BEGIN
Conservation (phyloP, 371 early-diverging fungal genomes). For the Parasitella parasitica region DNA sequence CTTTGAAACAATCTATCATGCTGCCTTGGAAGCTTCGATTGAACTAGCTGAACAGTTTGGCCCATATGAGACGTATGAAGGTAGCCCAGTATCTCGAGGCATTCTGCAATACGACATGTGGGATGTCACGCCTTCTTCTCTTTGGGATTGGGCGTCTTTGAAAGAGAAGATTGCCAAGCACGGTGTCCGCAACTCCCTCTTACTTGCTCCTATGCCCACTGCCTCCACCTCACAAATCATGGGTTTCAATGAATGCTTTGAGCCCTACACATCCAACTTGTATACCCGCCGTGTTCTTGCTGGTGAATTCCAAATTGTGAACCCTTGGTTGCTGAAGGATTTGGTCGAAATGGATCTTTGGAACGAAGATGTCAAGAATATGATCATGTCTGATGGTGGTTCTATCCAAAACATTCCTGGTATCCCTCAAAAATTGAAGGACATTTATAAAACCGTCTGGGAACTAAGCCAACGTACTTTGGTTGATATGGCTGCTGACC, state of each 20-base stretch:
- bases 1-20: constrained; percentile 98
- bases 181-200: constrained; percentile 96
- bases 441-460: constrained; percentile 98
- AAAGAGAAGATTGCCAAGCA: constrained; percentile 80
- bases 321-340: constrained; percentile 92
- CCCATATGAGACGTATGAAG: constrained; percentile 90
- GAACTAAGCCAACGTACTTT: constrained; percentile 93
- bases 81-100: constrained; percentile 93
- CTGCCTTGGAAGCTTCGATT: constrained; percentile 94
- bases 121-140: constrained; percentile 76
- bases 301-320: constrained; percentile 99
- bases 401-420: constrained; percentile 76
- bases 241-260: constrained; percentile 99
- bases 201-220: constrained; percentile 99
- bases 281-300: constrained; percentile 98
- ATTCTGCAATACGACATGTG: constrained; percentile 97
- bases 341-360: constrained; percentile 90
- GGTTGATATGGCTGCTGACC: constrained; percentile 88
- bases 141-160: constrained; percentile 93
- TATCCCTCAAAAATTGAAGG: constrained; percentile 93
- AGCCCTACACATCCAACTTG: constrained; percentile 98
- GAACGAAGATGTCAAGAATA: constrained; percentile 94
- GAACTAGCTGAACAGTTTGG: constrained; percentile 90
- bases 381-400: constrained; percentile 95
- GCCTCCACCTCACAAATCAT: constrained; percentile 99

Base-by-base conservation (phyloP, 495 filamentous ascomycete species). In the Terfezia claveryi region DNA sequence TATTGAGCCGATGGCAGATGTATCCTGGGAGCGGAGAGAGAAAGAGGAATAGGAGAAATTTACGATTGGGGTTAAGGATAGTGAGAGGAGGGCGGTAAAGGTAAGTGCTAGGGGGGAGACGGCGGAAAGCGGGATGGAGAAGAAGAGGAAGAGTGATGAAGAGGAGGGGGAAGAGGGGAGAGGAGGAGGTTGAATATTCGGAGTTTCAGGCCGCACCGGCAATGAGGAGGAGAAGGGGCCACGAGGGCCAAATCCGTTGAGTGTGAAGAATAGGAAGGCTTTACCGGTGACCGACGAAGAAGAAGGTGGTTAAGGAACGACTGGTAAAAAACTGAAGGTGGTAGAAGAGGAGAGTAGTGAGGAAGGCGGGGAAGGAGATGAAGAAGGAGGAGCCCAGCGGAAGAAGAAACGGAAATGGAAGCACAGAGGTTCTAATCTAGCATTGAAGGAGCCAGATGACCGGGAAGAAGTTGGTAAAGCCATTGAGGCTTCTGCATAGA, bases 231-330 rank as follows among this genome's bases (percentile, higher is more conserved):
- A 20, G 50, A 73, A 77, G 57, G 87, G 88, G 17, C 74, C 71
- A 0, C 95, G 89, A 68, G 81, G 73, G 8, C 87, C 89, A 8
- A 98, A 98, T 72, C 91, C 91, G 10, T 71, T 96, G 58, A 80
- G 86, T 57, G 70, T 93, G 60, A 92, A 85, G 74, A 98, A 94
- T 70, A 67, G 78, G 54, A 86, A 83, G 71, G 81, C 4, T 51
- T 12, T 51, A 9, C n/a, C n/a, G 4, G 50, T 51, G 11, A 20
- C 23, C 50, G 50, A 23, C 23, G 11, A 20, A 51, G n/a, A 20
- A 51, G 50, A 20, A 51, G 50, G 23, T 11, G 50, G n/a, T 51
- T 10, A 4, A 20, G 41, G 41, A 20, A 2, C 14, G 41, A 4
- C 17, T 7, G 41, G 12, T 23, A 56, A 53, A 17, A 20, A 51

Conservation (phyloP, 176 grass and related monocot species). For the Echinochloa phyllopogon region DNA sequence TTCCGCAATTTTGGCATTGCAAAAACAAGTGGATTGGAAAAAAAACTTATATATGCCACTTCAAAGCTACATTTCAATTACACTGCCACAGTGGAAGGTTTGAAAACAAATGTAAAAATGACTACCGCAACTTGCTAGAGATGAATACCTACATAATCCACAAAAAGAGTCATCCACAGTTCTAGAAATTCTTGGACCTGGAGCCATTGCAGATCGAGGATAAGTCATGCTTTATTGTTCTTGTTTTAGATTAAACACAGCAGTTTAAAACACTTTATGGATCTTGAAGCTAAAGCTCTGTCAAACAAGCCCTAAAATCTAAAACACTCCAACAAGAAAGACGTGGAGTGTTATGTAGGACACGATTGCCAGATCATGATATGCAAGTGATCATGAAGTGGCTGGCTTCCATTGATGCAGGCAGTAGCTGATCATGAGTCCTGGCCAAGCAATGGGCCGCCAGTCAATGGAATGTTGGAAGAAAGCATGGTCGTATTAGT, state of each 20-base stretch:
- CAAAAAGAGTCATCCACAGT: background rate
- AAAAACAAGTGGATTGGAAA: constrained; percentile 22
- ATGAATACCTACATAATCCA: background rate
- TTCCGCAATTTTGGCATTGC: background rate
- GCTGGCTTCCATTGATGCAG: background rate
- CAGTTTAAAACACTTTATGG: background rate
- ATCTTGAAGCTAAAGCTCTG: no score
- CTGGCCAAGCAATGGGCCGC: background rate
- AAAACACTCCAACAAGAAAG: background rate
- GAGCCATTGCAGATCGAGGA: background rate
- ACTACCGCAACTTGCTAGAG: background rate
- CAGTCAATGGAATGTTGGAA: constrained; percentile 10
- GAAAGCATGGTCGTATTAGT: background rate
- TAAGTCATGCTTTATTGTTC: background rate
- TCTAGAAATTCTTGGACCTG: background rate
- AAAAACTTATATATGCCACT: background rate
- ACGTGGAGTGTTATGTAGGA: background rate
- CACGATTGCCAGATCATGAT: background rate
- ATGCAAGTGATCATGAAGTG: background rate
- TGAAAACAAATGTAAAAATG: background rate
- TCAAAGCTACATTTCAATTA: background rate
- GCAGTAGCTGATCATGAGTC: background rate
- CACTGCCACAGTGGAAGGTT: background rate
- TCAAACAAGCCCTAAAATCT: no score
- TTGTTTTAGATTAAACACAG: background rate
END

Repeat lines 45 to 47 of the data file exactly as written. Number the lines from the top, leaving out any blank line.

- ATCTTGAAGCTAAAGCTCTG: no score
- CTGGCCAAGCAATGGGCCGC: background rate
- AAAACACTCCAACAAGAAAG: background rate